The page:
Media Storage

Published on June 22nd, 2006 | by Jules IKEAHacker

0

one for the music





when i saw this in audioasylum‘s forum, it reminded me so much of my dad. and the many afternoons i spent helping him saw and drill to make his audio cabinets. now, it’s as easy as driving to ikea.

“just buy an ikea lack side table and screw in some spikes where the legs would have otherwise gone (you can use spike cups if you are concerned about your floor). the table’s dimension is just shy of 22×22. these tables are wood veneer over fiberboard and particle board, which sandwich a fiber lattice honeycomb core. as such, the design is that of a rigid, low mass, rapid energy dissipation support & isolation platform. this is a cheap but outstanding tweak. place your favorite cones between your cdp and platform.”

sounds good to me. read more here.

other audio visual cabinet hacks:
> a hip mobile music console
> fixing the gaje speaker stand

More hacks on IKEAHackers.net
don’t give this the slip
more to hack in 2007

The Author

Jules IKEAHacker

"I am Jules, the engine behind IKEAHackers and the one who keeps this site up and running. My mission is to capture all the wonderful, inspiring, clever hacks and ideas for our much loved IKEA items".

0 Responses to one for the music

  1. jen@OHIKEA says:

    You know I think maybe a better name for this blog is IKEA Solutions or maybe catchier IKEA Ideas, some of it isn't as much of a “hack”.

    I love reading it regardless.

  2. Jules says:

    thanks Jen. initially it started out as a blog to compile hacks but as i went along, well, there were more and more stuff that caught my eye besides hacks. guess i just gotta live with the name now. ;)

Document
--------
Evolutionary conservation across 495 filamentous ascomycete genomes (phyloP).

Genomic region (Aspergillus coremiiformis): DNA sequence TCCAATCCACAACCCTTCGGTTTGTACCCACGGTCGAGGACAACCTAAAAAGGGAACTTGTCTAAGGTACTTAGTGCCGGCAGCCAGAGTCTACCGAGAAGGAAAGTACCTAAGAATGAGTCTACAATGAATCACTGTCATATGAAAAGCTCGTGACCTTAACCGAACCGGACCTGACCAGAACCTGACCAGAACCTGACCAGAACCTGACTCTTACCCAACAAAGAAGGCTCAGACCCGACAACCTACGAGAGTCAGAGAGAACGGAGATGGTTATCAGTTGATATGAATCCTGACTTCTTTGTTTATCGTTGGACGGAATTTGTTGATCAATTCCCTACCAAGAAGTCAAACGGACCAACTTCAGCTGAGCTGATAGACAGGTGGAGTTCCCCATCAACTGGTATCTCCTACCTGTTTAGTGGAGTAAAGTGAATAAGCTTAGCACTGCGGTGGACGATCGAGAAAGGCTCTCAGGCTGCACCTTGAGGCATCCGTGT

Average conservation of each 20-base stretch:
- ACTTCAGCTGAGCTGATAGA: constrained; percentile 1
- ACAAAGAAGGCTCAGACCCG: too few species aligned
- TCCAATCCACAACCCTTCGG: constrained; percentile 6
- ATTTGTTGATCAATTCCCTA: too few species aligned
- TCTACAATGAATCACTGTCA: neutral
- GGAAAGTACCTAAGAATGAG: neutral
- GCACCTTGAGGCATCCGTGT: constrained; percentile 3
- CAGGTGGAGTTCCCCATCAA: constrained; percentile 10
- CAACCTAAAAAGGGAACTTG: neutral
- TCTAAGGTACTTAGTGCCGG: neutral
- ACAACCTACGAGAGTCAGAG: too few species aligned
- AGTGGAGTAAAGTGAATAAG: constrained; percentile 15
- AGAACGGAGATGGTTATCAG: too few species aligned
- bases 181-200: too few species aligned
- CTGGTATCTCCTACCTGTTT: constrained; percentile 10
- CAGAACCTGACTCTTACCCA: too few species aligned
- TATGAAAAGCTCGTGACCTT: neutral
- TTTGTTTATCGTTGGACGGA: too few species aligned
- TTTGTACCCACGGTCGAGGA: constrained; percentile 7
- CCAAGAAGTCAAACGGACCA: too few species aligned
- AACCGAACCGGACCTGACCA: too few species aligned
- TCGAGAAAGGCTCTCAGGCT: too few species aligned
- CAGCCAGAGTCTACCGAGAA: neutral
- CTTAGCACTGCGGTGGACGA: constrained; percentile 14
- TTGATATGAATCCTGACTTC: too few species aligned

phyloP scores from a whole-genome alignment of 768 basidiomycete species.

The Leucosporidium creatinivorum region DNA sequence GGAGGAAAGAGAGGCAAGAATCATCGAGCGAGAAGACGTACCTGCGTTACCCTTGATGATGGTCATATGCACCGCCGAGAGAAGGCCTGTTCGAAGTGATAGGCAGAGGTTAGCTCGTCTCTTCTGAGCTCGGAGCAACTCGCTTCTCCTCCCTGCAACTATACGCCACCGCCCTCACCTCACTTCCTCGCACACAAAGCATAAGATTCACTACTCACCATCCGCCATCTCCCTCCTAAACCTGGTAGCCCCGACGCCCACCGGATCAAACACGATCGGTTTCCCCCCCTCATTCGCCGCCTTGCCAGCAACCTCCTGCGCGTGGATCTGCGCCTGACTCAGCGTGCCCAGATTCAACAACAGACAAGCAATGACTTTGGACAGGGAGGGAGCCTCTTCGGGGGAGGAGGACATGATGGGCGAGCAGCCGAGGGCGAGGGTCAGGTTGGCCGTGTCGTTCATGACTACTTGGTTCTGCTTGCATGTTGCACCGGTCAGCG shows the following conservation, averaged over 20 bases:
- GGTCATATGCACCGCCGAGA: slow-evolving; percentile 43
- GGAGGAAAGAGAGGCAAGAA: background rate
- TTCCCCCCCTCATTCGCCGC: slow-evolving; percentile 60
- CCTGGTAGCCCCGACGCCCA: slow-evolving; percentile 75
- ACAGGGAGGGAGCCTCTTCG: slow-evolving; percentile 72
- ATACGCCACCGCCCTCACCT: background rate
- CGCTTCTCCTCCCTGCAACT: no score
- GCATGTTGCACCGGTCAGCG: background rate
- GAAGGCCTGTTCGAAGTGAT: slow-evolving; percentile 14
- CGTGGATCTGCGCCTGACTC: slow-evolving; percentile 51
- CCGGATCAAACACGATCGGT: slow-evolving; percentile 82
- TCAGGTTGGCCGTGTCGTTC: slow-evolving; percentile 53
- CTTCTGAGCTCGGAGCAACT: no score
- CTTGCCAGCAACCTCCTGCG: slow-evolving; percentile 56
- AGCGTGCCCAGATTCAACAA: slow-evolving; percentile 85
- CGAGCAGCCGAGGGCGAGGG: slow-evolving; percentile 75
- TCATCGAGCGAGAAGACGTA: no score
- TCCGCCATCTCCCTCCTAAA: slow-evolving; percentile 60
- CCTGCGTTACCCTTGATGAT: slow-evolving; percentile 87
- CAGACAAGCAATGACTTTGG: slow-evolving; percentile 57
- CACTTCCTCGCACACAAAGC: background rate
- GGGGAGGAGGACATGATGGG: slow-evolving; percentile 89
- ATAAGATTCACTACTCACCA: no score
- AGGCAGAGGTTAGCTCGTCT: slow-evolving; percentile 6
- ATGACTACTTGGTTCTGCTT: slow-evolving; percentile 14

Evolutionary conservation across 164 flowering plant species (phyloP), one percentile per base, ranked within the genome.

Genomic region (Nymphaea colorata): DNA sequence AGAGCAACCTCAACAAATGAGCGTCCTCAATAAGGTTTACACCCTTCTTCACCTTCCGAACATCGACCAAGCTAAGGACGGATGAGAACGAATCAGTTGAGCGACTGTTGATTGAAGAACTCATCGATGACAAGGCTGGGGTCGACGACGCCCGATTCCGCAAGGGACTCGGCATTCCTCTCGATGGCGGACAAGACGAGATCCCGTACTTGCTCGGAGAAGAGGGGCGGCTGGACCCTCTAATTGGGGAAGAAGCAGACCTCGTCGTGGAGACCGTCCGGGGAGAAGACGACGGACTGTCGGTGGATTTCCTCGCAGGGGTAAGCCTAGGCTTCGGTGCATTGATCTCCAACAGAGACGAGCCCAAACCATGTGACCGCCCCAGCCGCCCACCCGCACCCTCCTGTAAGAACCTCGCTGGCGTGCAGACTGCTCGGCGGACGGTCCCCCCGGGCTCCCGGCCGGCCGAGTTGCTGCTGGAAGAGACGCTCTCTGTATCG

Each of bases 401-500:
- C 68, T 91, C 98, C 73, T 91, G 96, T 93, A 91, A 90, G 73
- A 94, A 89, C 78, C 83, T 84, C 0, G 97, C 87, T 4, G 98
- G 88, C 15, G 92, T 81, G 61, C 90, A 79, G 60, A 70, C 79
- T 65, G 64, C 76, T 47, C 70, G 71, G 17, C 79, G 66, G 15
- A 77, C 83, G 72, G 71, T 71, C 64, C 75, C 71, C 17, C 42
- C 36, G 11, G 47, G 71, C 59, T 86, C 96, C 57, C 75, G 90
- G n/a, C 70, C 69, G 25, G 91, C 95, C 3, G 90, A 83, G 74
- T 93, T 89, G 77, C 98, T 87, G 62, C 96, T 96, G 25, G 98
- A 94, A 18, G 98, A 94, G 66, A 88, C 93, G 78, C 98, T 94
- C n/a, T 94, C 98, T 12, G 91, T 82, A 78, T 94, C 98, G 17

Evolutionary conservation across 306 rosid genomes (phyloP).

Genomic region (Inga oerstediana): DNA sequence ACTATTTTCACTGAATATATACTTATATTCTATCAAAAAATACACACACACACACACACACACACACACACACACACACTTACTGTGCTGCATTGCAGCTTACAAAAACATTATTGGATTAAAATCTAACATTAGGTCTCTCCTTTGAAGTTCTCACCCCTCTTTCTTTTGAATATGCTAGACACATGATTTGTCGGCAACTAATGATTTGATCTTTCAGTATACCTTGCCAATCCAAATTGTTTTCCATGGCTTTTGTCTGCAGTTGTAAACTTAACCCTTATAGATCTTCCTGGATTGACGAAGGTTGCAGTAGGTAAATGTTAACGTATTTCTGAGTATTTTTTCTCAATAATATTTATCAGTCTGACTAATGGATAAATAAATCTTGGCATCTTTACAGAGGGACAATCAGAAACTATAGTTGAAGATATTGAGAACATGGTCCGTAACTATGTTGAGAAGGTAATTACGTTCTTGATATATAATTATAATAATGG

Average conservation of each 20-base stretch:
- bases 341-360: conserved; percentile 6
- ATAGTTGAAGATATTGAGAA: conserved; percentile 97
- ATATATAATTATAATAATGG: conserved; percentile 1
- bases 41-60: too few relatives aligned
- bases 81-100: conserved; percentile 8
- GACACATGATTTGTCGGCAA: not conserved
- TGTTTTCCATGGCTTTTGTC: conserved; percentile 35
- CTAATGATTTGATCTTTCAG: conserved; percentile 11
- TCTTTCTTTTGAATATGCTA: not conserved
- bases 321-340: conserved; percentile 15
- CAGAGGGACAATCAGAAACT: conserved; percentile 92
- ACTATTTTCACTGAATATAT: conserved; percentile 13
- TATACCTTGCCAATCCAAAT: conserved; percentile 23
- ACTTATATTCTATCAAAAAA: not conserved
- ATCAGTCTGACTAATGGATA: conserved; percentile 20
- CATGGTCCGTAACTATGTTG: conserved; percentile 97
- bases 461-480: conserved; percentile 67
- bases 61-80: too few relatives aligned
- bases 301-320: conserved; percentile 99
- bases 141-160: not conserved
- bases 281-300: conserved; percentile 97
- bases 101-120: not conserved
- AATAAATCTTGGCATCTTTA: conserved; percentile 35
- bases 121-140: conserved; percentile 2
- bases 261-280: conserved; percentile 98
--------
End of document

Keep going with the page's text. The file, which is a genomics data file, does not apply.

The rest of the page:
3. daedal says:

    I do have a question about this one though. I bought the Lack series for my living room so I have two side tables, the coffee table and the TV stand.

    I'm currently using the TV stand as my A/V rack but it's much too low and too “thin” to acomodate my receiver, DVD, Xbox360, etc. so I've been wanting to build this one instead.

    Now it looks like he actually bought three Tables and used them like so:

    #1: Top unit. Legs have been cut short and “cups” screwed at the bottom.
    #2: Middle unit. No modifications except the “cups” at the bottom.
    #3: Bottom. Legs discarded leaving the top to be used as a shelf.

    Wouldn't that make it three units then, or am I missing something here?

  4. Crosius says:

    While attempting this project, I discovered that the legs of my LACK tables are hollow (capped at either end with 3/4 fibreboard).

    If you attempt this project, be aware you will have to plug the ends of the cut legs somehow.

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